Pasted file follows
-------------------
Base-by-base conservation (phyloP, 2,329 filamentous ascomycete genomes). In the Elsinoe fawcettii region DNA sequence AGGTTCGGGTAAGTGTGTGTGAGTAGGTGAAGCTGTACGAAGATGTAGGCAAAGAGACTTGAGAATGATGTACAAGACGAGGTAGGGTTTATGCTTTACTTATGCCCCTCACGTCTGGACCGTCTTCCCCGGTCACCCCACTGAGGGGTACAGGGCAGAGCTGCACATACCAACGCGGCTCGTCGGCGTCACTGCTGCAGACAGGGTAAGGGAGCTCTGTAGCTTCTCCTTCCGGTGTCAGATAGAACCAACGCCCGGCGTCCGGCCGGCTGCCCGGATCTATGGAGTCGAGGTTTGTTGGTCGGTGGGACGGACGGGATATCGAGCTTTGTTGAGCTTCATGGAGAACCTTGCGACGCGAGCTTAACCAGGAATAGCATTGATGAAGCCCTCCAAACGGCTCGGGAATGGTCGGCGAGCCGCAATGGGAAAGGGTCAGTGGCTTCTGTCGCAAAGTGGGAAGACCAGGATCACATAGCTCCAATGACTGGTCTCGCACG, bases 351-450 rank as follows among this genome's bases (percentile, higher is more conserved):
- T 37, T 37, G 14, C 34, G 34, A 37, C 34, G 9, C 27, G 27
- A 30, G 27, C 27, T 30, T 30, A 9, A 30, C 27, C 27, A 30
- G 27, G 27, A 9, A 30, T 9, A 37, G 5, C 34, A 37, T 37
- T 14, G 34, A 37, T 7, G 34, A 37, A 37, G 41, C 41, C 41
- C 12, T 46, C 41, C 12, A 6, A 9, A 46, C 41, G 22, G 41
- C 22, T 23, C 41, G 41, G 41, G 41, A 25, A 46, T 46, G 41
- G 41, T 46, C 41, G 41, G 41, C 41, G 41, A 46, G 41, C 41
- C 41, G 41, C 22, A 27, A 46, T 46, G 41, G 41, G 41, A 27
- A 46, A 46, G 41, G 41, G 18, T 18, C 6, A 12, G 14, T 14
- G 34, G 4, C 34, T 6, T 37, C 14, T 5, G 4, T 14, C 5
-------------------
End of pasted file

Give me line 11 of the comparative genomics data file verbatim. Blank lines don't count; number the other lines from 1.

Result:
- G 34, G 4, C 34, T 6, T 37, C 14, T 5, G 4, T 14, C 5